Amur tigers, Amur leopards, Kamchatka brown bears and Blakiston’s fish owls are the focus of WCS Russia’s research and conservation projects today. These landscape species require vast tracts of intact, functioning ecosystems to survive, and therefore efforts to save them promote conservation of the myriad other species that inhabit the wild ecosystems of Northeast Asia.
Approximately 350-400 adult Siberian or Amur tigers are left in the wild, with 95% of these individuals inhabiting the forests of the Russian Far East. Amur tigers require large, intact forest ecosystems and act as indicators of overall ecosystem health. The tiger’s cultural significance is reflected in its portrayal on the coat-of-arms of both Khabarovsky and Primorsky Krais, as well as on the insignia of their regional capitals. Indigenous peoples of the Russian Far East forbid killing the tiger, whom they called Amba, and considered that a meeting with the striped cat was a sign of bad luck.
Today Russian and international conservation efforts have succeeded in stabilizing the number of Amur tigers in the wild. However, there are still significant threats to this population, and the Amur tiger remains critically endangered.
Read more about Amur Tiger Ecology and Conservation Threats.
Amur (Far Eastern) Leopards
The leopard is rarely found in cold environments and exists mostly in the savannas of Africa and the jungles of Southeast Asia. However, in the extreme northern part of the leopard’s range, a rare subspecies of this cat lives in the temperate forests and harsh winters of the Russian Far East. Known as the Far Eastern or Amur leopard, this animal is the world’s most endangered big cat, with only 25-40 individuals left in the wild. Cold and deep snows have prevented the leopard’s successful colonization to the north, while in the south, poaching and intensive development have practically eliminated leopards from China and Korea. Today leopards are found only in a thin strip of land along the Russian-Chinese border.
Read more about Amur Leopard Ecology and Conservation Threats.
The largest brown bears in Eurasia, and among the largest on the planet, are found on Russia’s Kamchatka Peninsula, a land of “fire and ice” that is home to erupting volcanoes, hundreds of glaciers and thousands of lakes and rivers where one quarter of the world’s Pacific salmon come to spawn. Kamchatka is also brown bear heaven, providing an abundance of berries, nuts, and most importantly, salmon. Brown bears require large, ecologically diverse habitat, and therefore their conservation could unify nature protection efforts on Kamchatka. However, there is very little reliable information about the ecology of Kamchatka brown bears, which are threatened by poaching, harvest pressure and increased human access.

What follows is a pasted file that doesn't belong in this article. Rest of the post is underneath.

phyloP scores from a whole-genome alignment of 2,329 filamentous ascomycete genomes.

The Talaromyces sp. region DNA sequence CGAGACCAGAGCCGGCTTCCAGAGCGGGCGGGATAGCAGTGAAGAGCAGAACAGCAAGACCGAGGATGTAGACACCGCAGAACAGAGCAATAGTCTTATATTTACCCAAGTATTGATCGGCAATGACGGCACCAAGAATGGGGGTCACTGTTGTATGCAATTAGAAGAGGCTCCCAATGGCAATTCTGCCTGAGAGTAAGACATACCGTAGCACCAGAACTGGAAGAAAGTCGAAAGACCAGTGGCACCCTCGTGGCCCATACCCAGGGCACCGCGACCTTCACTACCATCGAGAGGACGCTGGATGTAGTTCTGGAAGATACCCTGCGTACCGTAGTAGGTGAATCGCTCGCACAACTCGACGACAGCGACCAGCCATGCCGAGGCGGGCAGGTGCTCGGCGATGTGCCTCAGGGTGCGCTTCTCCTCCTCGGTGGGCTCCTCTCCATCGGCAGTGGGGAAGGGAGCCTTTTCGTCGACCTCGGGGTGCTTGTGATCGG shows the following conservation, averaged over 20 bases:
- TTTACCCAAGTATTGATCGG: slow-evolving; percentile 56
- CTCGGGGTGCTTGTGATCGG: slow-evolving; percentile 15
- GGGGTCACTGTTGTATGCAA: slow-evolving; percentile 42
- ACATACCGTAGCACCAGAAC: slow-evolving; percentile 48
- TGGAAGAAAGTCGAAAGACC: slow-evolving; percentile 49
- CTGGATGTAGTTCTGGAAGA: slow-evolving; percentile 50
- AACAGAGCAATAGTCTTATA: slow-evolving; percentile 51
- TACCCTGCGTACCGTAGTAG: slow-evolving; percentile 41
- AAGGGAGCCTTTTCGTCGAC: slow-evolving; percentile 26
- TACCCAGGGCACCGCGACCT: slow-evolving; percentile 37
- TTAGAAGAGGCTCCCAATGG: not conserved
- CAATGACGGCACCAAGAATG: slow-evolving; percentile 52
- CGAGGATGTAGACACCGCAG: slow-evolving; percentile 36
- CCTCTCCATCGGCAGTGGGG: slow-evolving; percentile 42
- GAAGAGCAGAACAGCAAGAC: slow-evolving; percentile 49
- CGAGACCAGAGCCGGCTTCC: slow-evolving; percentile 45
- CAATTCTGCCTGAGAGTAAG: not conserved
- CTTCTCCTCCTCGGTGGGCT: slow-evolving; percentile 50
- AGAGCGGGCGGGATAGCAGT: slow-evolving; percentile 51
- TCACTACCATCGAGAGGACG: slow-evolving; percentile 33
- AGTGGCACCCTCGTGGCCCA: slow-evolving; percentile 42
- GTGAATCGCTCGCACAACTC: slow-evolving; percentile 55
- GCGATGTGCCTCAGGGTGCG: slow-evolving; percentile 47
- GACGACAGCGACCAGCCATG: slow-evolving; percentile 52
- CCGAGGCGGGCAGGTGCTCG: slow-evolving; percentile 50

Read more about Kamchatka Brown Bear Ecology and Conservation Threats.
Blakiston’s Fish Owls
The Blakiston's fish owl is endangered, and is perhaps the largest owl in the world. There are thought to be less than 1000 pairs of these birds remaining in the wild, with very few individuals held in captivity. Found only in northeast Asia, this secretive species has a fragmented distribution in the remote forests of northern Japan, the Russian Far East, and northeastern China. In Russia this aquatic prey specialist manages to persist year-round in a climate frozen for months on end. Critical issues for its conservation include management of riparian habitat outside protected areas and education of local populations about the species.
Read more about Blakiston’s Fish Owl Ecology and Conservation Threats.
WCS Russia has also carried out research and conservation projects on Asiatic black bears, brown bears in Primorye, Eurasian lynx, red deer, and wild boar. Visit our publications to learn more about these efforts.